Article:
In his earth-toned blazer, loose-fit khakis and boat shoes, Steve Blank looks every bit the professor that he is.

Calm, genial and accommodating, Blank seems the antithesis of the brash Silicon Valley archetypes he so fully understands: the brash entrepreneur out to bend the world to his will; the voracious venture capitalist placing crazy bets on unproven ideas in pursuit of the big exit.

Maybe that’s why so many people listen to what he has to say. That, and the fact that he knows what he’s talking about, because he’s been there.

Since 1978, Blank has co-founded or been part of eight startups, to varying degrees of success and failure, in the Valley, where he lives on a ranch with his wife. Having retired from entrepreneurship in 1999, he turned to teaching it at various U.S. universities, among them Stanford; University of California, Berkeley; Columbia and NYU.

Now in his early 60s, he is best known as the initiator of the Lean Startup movement, whose principles he mapped out in writings and taught to students, most notably Eric Ries, who wrote the bestselling book by the same name.

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Steve Blank makes a point during a conversation with Steve Woods of Google Canada at the Waterloo Innovation Summit, Sept. 18, 2015. (Communitech photo: Meghan Kreller)

Last week, after having heard mythical stories about Waterloo in the Valley for years, Blank finally paid a visit. Over the course of an afternoon and evening, he spoke at the Waterloo Innovation Summit, toured the Communitech Hub and University of Waterloo Velocity Garage, gave a nationally televised interview, met with local entrepreneurs and judged pitches at Communitech Rev Centre Stage.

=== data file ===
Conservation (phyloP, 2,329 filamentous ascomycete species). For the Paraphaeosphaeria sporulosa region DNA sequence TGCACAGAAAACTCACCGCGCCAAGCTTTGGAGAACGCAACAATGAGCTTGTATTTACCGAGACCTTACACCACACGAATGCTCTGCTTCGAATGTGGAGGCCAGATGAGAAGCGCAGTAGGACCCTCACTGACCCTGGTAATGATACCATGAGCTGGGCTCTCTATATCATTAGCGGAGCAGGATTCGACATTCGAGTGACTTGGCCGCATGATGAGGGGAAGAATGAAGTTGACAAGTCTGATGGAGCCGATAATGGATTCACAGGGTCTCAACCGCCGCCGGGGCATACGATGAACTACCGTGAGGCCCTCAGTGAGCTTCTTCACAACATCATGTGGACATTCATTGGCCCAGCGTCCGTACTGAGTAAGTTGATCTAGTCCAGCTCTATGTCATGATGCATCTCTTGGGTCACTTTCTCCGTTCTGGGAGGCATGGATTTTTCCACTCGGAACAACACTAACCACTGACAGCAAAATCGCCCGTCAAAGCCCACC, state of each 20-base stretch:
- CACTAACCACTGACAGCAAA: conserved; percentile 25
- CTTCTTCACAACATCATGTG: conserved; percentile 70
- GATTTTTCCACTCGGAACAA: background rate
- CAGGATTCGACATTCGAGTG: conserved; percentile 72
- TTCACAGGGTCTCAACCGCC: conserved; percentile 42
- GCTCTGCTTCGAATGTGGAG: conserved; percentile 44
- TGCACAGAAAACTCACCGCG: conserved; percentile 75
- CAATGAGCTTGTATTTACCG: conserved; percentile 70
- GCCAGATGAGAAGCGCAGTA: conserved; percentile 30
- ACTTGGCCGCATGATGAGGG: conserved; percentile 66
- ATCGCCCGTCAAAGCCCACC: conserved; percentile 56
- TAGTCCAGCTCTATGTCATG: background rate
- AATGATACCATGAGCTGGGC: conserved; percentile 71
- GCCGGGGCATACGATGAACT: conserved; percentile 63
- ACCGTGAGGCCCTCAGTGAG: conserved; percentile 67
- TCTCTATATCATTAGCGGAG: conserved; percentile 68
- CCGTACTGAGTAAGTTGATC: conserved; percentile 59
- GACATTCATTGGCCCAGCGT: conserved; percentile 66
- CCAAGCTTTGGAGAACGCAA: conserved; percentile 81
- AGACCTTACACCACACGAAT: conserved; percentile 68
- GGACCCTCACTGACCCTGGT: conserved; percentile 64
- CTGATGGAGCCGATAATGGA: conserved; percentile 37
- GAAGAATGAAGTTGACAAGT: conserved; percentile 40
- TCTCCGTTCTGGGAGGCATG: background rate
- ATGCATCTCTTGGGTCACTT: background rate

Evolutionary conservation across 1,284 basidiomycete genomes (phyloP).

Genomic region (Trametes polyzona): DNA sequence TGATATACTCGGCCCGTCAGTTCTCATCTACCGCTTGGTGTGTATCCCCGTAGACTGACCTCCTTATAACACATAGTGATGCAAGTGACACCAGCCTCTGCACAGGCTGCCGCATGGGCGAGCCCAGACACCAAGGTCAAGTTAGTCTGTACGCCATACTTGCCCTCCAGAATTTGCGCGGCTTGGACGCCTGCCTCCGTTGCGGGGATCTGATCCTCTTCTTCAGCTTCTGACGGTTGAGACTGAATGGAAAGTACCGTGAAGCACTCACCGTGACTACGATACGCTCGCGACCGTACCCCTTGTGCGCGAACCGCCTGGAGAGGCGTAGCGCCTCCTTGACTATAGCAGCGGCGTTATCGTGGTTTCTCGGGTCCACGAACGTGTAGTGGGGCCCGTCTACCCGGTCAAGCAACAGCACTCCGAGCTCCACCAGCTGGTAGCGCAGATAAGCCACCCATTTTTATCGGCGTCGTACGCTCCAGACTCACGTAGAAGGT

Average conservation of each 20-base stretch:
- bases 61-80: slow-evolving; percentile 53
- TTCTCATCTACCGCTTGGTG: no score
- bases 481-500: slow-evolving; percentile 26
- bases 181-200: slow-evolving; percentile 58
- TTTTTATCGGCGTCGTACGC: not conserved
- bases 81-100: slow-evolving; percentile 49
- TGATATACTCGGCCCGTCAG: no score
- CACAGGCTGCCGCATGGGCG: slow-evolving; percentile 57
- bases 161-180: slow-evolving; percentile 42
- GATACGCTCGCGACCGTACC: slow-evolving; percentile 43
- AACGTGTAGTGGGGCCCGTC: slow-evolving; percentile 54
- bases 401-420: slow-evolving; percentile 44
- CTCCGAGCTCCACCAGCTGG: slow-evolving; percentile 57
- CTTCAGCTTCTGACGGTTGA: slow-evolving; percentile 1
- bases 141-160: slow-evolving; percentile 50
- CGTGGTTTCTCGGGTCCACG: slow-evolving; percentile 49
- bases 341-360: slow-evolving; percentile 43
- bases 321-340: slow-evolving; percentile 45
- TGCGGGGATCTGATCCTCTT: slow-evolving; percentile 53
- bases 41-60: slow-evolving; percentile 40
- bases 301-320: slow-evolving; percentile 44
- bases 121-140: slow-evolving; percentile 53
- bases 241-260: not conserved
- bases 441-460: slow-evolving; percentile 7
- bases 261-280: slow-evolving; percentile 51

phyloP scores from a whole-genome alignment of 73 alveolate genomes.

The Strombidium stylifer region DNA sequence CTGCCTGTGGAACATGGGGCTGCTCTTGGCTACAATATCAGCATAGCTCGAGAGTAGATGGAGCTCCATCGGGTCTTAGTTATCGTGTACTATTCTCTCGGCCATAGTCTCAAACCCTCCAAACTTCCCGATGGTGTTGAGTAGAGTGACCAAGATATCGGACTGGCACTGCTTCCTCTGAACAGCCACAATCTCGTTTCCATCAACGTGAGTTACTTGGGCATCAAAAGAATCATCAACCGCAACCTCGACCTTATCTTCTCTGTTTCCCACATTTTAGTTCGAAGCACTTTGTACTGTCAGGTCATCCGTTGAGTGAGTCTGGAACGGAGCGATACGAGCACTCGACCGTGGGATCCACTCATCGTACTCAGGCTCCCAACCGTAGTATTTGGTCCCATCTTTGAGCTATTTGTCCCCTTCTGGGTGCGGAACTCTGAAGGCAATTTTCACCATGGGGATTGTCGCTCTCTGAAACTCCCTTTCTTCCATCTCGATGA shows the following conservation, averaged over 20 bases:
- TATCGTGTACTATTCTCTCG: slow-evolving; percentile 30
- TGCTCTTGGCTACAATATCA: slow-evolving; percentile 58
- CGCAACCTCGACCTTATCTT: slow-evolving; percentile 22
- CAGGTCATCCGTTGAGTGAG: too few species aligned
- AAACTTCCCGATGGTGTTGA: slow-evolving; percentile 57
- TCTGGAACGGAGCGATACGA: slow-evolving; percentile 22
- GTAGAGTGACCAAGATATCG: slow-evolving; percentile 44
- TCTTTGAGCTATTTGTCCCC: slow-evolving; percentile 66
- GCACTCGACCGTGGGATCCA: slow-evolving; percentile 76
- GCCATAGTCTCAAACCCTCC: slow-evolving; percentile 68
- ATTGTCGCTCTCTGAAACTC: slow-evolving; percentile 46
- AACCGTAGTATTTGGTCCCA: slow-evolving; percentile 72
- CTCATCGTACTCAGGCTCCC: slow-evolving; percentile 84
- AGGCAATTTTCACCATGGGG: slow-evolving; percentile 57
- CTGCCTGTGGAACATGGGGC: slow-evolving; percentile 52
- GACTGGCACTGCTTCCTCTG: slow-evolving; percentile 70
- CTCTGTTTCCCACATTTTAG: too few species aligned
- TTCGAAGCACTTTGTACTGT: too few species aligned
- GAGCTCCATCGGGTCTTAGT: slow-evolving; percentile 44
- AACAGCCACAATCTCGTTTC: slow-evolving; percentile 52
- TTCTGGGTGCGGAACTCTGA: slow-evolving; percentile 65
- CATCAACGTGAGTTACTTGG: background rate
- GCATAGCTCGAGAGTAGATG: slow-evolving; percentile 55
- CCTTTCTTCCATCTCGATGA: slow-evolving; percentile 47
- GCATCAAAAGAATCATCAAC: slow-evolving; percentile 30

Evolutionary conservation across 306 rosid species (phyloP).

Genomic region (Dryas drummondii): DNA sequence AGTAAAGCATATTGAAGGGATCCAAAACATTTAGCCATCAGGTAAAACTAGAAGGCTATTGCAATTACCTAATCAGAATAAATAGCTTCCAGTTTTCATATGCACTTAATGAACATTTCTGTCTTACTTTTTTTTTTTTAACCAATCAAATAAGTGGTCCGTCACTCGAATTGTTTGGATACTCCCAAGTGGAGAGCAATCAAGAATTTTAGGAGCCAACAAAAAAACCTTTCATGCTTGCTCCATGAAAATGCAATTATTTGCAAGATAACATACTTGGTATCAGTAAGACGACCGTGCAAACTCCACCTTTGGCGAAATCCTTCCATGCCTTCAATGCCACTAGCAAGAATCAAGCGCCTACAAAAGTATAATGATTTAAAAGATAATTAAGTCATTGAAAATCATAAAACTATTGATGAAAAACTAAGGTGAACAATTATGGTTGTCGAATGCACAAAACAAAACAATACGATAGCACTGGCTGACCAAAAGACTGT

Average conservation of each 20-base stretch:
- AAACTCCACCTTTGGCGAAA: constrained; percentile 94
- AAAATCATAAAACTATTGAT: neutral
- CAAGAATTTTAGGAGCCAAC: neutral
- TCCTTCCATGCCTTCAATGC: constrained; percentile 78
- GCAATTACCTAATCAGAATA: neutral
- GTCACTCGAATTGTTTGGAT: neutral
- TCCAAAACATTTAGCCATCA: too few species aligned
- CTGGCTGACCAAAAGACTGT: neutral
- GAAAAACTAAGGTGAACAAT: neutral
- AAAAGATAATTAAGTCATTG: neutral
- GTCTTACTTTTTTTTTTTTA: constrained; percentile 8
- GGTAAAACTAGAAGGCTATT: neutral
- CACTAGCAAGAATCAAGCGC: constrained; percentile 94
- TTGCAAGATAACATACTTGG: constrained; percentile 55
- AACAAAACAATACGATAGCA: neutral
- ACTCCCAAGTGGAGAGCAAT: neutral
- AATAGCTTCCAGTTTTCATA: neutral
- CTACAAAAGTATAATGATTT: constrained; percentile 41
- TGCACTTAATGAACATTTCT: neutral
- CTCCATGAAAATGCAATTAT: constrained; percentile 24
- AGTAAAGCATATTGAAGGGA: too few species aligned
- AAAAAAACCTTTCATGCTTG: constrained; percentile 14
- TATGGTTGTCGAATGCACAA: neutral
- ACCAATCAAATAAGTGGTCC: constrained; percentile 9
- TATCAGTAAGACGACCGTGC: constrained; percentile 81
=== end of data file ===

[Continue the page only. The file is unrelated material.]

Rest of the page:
In the midst of all that, he found 20 minutes to sit down for a follow-up interview (we first chatted in July), in a quiet room, where we talked about the killer instinct of successful entrepreneurs, the importance of giving back, the sorry state of risk capital in Canada and how government can help fix it, among other things.

What follows is a lightly condensed transcript of our conversation.

Q – Once you arrived in Waterloo Region and had a look around, how did it differ from your expectations?

A – I understood about the university and I kind of knew there were startups here, but the Communitech ecosystem is probably unique. I’ve never seen anything like it.

Q – In what way?

A – It’s not an incubator with space, though it’s an incubator with space. It’s not quite an accelerator, but it has corporate partners. And oh, wait a minute, the university has a space.

I was blown away by the ecosystem here, physically.

Q – You mentioned on stage that collaboration is not usually a top 10 attribute by which tech ecosystems identify themselves.

A – I said that just to make a point. Obviously, Silicon Valley collaborates. We actually have a culture, which I don’t know whether you have here, called the pay-it-forward culture.

Q – So, give before you get?

A – Or get and then you owe, and give it back.

I was mentored early, and this is why I do what I do, because this is how I give back. I have a foundation and we do charitable stuff, but (public speaking) is the most direct way I know to make a contribution.

It’s about teaching; it was just putting together what I know and mentoring and talking, and then we all get collectively smarter.

Q – But were you also suggesting that we’re too nice?

A – Yeah. I’m missing the killer instinct here. You know, Larry Ellison and Steve Jobs were not nice guys. Neither is Elon Musk.

If you go down the list of the leading companies in Silicon Valley, they’re not run by nice people.

Q – But don’t some of these big companies adopt mottos that suggest the opposite, like Google’s “don’t be evil?” There seems to be a fundamental tension between not being a jerk, and being a jerk when you have to be.

A – Right. However you want to decide to describe it, the one thing you wouldn’t start with is, “It’s collaborative.” I mean, pick whatever you want – and maybe we can say Google is an outlier, or maybe it’s the new model, I don’t know – but that’s not the school I come from.